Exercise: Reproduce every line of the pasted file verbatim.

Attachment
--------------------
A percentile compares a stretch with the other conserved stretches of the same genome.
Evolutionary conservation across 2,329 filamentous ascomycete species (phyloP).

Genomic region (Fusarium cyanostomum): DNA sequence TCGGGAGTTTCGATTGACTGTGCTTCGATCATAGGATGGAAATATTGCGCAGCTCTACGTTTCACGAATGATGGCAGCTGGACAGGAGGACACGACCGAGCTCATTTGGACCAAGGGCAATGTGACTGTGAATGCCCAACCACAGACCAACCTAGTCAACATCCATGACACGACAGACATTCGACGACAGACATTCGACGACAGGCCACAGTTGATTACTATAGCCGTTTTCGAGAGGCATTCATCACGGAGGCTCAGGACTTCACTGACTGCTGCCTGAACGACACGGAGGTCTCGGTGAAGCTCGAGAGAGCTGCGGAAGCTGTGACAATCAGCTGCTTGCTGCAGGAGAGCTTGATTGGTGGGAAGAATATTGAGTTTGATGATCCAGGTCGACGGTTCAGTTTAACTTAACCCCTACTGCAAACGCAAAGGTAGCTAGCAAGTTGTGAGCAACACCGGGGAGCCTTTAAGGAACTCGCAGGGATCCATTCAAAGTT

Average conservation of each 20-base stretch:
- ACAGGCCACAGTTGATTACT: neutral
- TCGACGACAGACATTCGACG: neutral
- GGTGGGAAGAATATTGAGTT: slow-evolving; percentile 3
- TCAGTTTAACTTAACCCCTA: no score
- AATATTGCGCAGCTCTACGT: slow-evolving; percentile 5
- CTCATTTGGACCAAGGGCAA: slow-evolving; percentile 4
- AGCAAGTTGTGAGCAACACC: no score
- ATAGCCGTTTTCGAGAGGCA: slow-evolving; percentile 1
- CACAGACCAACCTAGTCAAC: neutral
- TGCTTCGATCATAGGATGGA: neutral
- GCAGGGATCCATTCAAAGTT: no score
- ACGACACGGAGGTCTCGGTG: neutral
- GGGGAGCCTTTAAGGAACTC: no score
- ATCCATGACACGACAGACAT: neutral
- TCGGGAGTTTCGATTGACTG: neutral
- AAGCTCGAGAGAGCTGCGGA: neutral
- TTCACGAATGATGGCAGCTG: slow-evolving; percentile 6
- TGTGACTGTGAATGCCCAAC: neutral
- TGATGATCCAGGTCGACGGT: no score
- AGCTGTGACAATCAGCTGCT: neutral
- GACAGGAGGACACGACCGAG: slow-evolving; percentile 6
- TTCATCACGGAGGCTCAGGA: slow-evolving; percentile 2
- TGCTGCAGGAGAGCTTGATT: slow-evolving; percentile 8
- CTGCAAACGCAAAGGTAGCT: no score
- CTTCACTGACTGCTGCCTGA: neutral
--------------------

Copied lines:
A percentile compares a stretch with the other conserved stretches of the same genome.
Evolutionary conservation across 2,329 filamentous ascomycete species (phyloP).

Genomic region (Fusarium cyanostomum): DNA sequence TCGGGAGTTTCGATTGACTGTGCTTCGATCATAGGATGGAAATATTGCGCAGCTCTACGTTTCACGAATGATGGCAGCTGGACAGGAGGACACGACCGAGCTCATTTGGACCAAGGGCAATGTGACTGTGAATGCCCAACCACAGACCAACCTAGTCAACATCCATGACACGACAGACATTCGACGACAGACATTCGACGACAGGCCACAGTTGATTACTATAGCCGTTTTCGAGAGGCATTCATCACGGAGGCTCAGGACTTCACTGACTGCTGCCTGAACGACACGGAGGTCTCGGTGAAGCTCGAGAGAGCTGCGGAAGCTGTGACAATCAGCTGCTTGCTGCAGGAGAGCTTGATTGGTGGGAAGAATATTGAGTTTGATGATCCAGGTCGACGGTTCAGTTTAACTTAACCCCTACTGCAAACGCAAAGGTAGCTAGCAAGTTGTGAGCAACACCGGGGAGCCTTTAAGGAACTCGCAGGGATCCATTCAAAGTT

Average conservation of each 20-base stretch:
- ACAGGCCACAGTTGATTACT: neutral
- TCGACGACAGACATTCGACG: neutral
- GGTGGGAAGAATATTGAGTT: slow-evolving; percentile 3
- TCAGTTTAACTTAACCCCTA: no score
- AATATTGCGCAGCTCTACGT: slow-evolving; percentile 5
- CTCATTTGGACCAAGGGCAA: slow-evolving; percentile 4
- AGCAAGTTGTGAGCAACACC: no score
- ATAGCCGTTTTCGAGAGGCA: slow-evolving; percentile 1
- CACAGACCAACCTAGTCAAC: neutral
- TGCTTCGATCATAGGATGGA: neutral
- GCAGGGATCCATTCAAAGTT: no score
- ACGACACGGAGGTCTCGGTG: neutral
- GGGGAGCCTTTAAGGAACTC: no score
- ATCCATGACACGACAGACAT: neutral
- TCGGGAGTTTCGATTGACTG: neutral
- AAGCTCGAGAGAGCTGCGGA: neutral
- TTCACGAATGATGGCAGCTG: slow-evolving; percentile 6
- TGTGACTGTGAATGCCCAAC: neutral
- TGATGATCCAGGTCGACGGT: no score
- AGCTGTGACAATCAGCTGCT: neutral
- GACAGGAGGACACGACCGAG: slow-evolving; percentile 6
- TTCATCACGGAGGCTCAGGA: slow-evolving; percentile 2
- TGCTGCAGGAGAGCTTGATT: slow-evolving; percentile 8
- CTGCAAACGCAAAGGTAGCT: no score
- CTTCACTGACTGCTGCCTGA: neutral